Mr. Troupe was refreshingly candid about Miles Davis. Among the things that he said was that Miles Davis was "a very shy and beautiful guy. If he liked you, he was in your corner." But watch out because Miles Davis was "a mercurial personality." He also said that Miles Davis never took the time to listen to his own music, instead "he was always trying to move forward...he was like a sponge who soaked up everything." One thing that did bother Mr. Troupe about Miles Davis was the way that he treated women.
After the Q and A, we were treated to some swell Miles Davis music played by Mr. Kenny Davis playing the trumpet and his quartet consisting of Ms. Jackie Warren (keyboards), Kurt Fegelmaker (bass) and Ron Godale (drums). The entire program (Q and A and music) was three hours but it only felt like two.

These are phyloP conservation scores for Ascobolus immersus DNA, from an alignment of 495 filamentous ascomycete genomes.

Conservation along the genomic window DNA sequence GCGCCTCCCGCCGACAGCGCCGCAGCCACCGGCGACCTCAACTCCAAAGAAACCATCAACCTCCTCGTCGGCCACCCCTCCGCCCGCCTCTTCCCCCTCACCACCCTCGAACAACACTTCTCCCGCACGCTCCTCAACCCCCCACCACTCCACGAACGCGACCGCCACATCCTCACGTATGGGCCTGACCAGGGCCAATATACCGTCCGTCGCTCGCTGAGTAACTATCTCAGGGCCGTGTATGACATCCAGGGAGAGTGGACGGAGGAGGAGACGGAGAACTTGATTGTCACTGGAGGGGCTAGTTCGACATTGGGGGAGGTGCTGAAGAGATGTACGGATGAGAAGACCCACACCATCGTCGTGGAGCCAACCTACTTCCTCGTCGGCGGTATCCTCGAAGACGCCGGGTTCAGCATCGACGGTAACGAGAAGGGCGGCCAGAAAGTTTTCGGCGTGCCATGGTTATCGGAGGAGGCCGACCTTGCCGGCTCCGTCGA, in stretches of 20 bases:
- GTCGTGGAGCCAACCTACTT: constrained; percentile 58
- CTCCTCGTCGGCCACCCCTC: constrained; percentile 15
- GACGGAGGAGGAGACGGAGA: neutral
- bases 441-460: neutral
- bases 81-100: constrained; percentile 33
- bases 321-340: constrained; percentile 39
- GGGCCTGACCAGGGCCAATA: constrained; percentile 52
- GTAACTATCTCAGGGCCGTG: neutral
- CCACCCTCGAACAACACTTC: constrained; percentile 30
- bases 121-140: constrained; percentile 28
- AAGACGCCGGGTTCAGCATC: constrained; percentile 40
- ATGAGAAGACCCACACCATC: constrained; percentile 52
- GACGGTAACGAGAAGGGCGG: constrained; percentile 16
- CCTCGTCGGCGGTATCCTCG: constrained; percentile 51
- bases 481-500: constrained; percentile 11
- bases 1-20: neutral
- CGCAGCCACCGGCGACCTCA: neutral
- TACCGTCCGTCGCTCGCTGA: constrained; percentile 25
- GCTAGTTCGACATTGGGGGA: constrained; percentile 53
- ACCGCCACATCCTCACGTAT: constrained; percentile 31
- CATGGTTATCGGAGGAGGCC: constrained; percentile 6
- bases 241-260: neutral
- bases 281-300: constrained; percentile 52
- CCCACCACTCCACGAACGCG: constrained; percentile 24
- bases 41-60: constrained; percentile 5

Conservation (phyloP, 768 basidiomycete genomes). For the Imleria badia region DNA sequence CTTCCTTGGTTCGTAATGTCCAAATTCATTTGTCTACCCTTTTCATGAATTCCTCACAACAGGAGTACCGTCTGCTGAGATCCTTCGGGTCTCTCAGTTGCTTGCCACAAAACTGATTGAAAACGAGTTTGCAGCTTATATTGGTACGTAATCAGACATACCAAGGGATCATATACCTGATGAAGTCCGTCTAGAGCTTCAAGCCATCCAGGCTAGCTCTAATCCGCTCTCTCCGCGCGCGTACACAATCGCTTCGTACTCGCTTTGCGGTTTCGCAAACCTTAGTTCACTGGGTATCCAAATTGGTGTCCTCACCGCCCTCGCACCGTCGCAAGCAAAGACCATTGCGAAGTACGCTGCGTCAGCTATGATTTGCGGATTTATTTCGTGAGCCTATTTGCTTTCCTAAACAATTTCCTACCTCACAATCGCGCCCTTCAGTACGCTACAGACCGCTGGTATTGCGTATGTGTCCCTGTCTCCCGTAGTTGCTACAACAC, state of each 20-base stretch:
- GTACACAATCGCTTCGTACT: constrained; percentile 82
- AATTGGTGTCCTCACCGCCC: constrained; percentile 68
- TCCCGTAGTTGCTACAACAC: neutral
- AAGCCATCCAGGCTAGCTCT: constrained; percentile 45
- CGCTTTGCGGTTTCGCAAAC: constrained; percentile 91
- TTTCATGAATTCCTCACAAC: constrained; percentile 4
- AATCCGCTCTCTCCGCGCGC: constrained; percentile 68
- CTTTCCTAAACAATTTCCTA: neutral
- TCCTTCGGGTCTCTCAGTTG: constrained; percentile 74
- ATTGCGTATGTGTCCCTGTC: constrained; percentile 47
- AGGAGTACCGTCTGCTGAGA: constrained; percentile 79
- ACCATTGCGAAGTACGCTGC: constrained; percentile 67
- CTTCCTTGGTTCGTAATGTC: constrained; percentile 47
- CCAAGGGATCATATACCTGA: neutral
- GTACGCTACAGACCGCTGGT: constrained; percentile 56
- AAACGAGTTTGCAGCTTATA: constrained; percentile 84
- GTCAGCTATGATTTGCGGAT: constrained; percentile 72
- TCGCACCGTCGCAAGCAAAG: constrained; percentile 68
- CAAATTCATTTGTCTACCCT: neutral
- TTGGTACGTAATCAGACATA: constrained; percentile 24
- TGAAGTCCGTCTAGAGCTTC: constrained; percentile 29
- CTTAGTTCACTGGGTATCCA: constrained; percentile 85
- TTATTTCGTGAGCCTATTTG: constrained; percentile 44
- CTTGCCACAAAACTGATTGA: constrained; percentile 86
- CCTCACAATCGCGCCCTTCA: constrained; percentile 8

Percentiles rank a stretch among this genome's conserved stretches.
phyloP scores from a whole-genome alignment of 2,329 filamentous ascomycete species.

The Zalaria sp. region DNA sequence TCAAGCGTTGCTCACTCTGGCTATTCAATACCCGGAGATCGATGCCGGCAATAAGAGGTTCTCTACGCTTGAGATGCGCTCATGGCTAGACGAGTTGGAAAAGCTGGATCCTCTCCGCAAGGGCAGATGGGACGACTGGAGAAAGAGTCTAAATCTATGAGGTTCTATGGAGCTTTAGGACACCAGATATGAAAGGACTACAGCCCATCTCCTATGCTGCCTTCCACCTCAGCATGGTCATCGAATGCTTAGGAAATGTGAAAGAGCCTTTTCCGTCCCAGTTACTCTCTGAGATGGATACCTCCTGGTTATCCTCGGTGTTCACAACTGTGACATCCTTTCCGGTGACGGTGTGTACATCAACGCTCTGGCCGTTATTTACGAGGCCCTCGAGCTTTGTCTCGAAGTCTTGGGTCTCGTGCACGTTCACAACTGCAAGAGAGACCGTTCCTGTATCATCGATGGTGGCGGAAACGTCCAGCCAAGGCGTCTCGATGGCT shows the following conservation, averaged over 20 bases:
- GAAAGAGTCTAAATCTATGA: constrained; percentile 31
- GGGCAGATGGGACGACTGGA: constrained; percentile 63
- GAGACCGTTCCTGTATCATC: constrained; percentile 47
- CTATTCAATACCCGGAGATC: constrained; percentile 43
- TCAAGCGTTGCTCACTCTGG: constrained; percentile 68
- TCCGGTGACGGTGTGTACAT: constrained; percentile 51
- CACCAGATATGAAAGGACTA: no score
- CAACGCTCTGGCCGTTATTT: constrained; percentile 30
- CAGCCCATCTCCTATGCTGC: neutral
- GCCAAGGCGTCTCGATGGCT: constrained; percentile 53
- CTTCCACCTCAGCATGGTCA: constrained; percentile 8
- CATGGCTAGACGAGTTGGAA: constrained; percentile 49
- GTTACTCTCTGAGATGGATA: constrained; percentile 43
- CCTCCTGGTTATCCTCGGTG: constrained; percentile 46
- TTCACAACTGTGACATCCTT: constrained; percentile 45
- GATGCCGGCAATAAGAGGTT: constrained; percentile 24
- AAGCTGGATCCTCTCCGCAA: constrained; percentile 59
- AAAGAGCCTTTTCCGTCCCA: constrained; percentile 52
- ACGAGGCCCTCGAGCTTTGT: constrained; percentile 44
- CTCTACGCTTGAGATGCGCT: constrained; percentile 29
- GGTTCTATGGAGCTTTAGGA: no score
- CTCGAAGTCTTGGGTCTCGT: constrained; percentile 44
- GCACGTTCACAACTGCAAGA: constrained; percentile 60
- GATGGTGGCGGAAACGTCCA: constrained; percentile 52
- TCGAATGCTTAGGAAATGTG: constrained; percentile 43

Both Ms. Perry and Ms. Sheba Marcus-Bey, Executive Director of the East Cleveland Public Library, were glad that we were able to attend and Ms. Marcus-Bey told us that she felt that Ms. Wong does "great work in the community." and would like her to come and speak at the library sometime soon. We were happy for her when she received a portrait of herself that was presented to her during intermission as a tribute.
As for Mr. Kenny Davis, he seemed like a very humble man when we met him and when we told him that we were from a law firm called Margaret W. Wong and Associates, he took our contact information, smiled and said that he didn't need a lawyer now but he might shortly. We all laughed.
After we got home we looked up the definition of "kuumba" and found out that Kuumba means "creativity, to do always as much as we can, in the way we can, in order to leave our community more beautiful and beneficial than we inherited it."
That's certainly what Miles Davis did. Another thing that Mr. Troupe said about him was that "no one sees something as special as Miles for a long time. He gave us a gift of music that will be around forever."